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CINE: Cartoon Images for Network Education

Project web site

Programme area
Training and Awareness

Contact details
Dr Frances Blomeley, Senior Applications Analyst/Advisor,
Kings College The Strand London WC2R 2LS
Phone: 0171 873 2817

Project description

as of 24th July 1996


Desktop network access has given independence to a new generation of information users, though training and explanation for effective use of networked resources remain essential. Many wait on the moment of failure or incomprehension before they ask for assistance. Many spurn workshops provided. And there is a marked reluctance by others to read guides in either hard copy or electronic form. Even then, wholly verbal explanations of unfamiliar concepts may bypass understanding. The CINE project will explore the potential of visual and animated media as a supplement or as an alternative to text.

Animation as a medium provides three major benefits, and we expect to exploit them fully:

  • movement to hold the attention of the viewer
  • movement to illustrate the flow of information
  • graphical images to represent concepts by analogy


The approach will consist of short (2-5 minutes) animated sequences, designed to answer very general "how does it work?" questions. These animations are intended to be entertaining, concise, and informative about fairly broad concepts. They would use both conventional 'cartoon' character animation as well as more schematic displays showing data lookups, transformations, and the way processes are managed across networks.

Three animation modules will be produced during the course of the project. The topics selected are:

  • Text searching techniques
  • The World Wide Web
  • Z39.50 operation
Boolean and other text searching techniques
The basic methods for indexing and searching text have remained fairly standard despite superficial differences between services. This module will explain how text is indexed and how searching is performed, including methods of refining searches and recent adaptations. It will show why some operations, which may seem natural to the inexperienced user, are not possible.

The World-Wide-Web
Although graphical browsers make access to the web simple, many users remain confused when confronted with failures to connect, or requests for uninstalled helper applications. This module will overview Web operations, to explain those components which cause misunderstandings and errors, URLs, clients and servers, and linked systems.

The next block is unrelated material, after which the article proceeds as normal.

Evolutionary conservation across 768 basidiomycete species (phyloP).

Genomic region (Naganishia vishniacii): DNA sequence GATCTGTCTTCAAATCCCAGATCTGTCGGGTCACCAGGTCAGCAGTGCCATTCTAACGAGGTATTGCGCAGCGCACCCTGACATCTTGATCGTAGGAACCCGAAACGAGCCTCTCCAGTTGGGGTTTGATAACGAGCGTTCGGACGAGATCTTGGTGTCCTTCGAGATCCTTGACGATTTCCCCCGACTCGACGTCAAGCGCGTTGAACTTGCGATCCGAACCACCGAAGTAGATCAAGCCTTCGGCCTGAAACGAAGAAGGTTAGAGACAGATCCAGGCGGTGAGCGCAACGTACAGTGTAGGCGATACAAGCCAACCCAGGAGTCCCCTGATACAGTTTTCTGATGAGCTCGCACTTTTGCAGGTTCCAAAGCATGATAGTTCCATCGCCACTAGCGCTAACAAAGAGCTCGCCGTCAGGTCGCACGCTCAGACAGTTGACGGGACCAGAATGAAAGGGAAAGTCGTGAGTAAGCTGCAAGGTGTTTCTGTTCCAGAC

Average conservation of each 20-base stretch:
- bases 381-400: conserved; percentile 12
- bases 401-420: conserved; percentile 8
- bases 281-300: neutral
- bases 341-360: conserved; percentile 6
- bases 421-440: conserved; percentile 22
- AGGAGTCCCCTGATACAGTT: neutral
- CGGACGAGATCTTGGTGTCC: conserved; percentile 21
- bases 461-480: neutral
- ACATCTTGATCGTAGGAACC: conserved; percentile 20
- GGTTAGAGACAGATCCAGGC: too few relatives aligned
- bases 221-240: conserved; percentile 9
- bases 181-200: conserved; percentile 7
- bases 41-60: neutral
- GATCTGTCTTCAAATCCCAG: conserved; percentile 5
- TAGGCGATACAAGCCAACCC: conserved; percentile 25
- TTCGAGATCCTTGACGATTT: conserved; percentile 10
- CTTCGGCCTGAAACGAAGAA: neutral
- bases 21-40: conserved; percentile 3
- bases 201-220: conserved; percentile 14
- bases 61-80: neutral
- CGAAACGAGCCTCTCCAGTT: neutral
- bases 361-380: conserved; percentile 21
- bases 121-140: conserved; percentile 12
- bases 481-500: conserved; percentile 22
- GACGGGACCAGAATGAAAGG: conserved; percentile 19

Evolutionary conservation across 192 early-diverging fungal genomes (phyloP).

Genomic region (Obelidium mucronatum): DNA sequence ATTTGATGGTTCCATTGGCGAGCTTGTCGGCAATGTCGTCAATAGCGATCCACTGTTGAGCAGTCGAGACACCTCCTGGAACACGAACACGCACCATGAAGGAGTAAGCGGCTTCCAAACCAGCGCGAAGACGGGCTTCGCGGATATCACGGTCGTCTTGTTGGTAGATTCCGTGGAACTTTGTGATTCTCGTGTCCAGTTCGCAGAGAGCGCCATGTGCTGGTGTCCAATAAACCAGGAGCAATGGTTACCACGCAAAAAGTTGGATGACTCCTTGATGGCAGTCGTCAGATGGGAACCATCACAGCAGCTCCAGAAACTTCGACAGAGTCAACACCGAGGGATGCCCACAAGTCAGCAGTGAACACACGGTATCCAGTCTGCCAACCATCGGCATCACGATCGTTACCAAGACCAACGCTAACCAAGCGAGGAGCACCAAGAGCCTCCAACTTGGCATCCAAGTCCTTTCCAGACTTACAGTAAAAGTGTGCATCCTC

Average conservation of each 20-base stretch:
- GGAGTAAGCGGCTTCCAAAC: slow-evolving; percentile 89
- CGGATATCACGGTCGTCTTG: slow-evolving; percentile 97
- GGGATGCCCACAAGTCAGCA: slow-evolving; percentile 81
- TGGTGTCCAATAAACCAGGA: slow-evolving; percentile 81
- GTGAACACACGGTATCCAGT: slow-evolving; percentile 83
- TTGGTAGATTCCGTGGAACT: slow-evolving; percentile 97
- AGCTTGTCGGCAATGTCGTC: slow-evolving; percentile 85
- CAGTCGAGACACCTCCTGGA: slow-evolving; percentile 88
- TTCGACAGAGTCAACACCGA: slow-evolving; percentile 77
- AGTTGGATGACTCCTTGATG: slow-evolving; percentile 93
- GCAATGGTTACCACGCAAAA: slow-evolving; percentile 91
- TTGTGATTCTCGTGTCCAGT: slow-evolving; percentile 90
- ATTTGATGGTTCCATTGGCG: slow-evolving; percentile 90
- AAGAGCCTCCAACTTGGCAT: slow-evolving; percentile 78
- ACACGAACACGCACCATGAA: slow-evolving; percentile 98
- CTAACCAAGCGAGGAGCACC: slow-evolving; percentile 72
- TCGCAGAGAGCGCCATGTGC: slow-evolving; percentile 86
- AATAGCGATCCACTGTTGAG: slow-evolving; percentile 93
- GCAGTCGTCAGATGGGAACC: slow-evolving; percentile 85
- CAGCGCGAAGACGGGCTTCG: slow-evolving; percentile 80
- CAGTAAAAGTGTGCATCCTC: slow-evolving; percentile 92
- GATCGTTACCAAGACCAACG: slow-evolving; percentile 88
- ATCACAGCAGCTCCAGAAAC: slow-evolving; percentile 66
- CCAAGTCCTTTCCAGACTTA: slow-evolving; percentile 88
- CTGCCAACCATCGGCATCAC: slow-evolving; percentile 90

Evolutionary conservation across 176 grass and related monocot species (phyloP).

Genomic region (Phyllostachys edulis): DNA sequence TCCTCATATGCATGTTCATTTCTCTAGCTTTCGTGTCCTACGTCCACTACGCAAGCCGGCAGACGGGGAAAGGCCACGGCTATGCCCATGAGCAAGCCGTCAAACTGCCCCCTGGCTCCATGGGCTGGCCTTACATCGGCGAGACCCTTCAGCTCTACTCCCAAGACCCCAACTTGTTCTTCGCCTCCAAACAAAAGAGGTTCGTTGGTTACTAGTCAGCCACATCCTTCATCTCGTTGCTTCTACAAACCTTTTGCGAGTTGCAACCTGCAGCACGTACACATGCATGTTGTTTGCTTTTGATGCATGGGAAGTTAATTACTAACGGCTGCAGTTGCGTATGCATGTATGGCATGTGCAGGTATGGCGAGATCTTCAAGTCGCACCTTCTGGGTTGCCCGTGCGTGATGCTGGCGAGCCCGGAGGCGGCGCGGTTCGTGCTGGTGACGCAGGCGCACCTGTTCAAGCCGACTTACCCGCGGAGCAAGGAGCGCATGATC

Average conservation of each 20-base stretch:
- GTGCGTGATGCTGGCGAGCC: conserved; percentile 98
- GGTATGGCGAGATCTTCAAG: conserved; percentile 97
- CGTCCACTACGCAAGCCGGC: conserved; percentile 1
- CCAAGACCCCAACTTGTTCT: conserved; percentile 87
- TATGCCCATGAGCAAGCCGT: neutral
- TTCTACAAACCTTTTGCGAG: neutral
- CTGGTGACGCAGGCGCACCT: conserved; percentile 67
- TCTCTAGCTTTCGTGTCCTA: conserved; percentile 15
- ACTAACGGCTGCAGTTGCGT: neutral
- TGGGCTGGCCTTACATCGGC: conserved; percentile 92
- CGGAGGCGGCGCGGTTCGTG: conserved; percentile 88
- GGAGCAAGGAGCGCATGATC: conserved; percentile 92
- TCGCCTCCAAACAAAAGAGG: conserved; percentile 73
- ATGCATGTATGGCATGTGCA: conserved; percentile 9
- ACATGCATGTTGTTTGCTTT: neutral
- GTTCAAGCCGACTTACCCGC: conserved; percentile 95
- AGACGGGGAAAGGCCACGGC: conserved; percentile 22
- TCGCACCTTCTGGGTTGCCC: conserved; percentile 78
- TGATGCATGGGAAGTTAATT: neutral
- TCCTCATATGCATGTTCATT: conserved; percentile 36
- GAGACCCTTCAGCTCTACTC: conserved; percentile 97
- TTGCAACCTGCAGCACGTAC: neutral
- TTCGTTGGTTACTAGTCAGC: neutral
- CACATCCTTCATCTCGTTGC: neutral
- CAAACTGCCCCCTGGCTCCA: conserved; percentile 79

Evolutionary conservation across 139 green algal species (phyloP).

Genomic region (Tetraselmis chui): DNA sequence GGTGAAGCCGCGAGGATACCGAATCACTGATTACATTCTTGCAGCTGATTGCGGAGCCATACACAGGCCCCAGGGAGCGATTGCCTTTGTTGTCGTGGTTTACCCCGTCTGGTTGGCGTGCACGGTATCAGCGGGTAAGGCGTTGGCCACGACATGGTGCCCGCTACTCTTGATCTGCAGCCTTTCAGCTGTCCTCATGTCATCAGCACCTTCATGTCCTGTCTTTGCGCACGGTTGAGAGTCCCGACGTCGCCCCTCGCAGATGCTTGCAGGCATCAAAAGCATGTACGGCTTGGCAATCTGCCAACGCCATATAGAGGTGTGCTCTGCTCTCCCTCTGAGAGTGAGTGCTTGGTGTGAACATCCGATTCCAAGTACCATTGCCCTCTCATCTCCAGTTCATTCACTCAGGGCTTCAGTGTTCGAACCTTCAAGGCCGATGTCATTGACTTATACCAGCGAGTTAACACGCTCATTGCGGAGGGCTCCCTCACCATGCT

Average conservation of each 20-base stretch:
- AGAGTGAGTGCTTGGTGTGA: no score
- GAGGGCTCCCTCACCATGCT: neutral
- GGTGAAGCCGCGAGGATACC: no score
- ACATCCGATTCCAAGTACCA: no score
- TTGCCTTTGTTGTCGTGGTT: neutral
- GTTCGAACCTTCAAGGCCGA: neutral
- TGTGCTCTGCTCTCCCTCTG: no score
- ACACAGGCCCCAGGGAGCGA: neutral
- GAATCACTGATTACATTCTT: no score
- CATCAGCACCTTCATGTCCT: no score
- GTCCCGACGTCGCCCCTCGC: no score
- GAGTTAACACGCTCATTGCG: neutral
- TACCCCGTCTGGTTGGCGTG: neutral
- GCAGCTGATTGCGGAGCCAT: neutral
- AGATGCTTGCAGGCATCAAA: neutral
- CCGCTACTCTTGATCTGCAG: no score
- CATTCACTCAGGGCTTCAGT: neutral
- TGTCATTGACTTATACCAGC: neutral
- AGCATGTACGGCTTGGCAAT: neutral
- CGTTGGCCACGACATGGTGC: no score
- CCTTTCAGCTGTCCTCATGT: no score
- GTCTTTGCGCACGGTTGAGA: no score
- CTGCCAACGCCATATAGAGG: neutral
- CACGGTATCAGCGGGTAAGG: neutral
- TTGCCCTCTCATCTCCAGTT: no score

Z39.50 operation
With the experience gained by the project team since the production of a pilot demonstration animation, there will be a new version of the Z39.50 theme. This will show what it is, why it is a good thing, and how it works. This module will also show the different components necessary for Z39.50 implementation, including a demonstration of a WWW-Z39.50 gateway.


Each module will be available in several formats, e.g.
  • via the World-Wide-Web, using standard graphic features (animated GIFs, Java) 'plug-ins' (Shockwave) or an associated viewer, to be available on all system platforms
  • URLs and small graphics for embedding in local and national services, for retrieval at the point of need
  • PowerPoint presentation, with associated text and graphics
  • free-standing animations to include in other presentations
  • zip/compressed for fast transmission from the file server
They will thus be available across the network, or mounted locally. The precise format of the deliverables is likely to change owing to the rapid rate of developments in technologies associated with the World Wide Web. The modules will be available free of charge to other UK Higher Education Institutions.

Each module will be promoted via appropriate mailing lists and newsletters. The animations will be backed up with a range of more conventional, and more detailed, on-line documentation. A coloured handout will describe each as it is released, and these will cumulate throughout the project. Copies of this promotional material will be available for local reprinting from

One presentation will be made for each module produced, and offered to appropriate venues, e.g. the JANET User Support Workshop.


A formal evaluation of the deliverables will be conducted in conjunction with other Higher Education Institutions.


The project team consists of Frances Blomeley, Peter Morris, Peter Stone, and the project is managed through King's College, London. The design and content will be developed with advice from library and computing services staff in several institutions.

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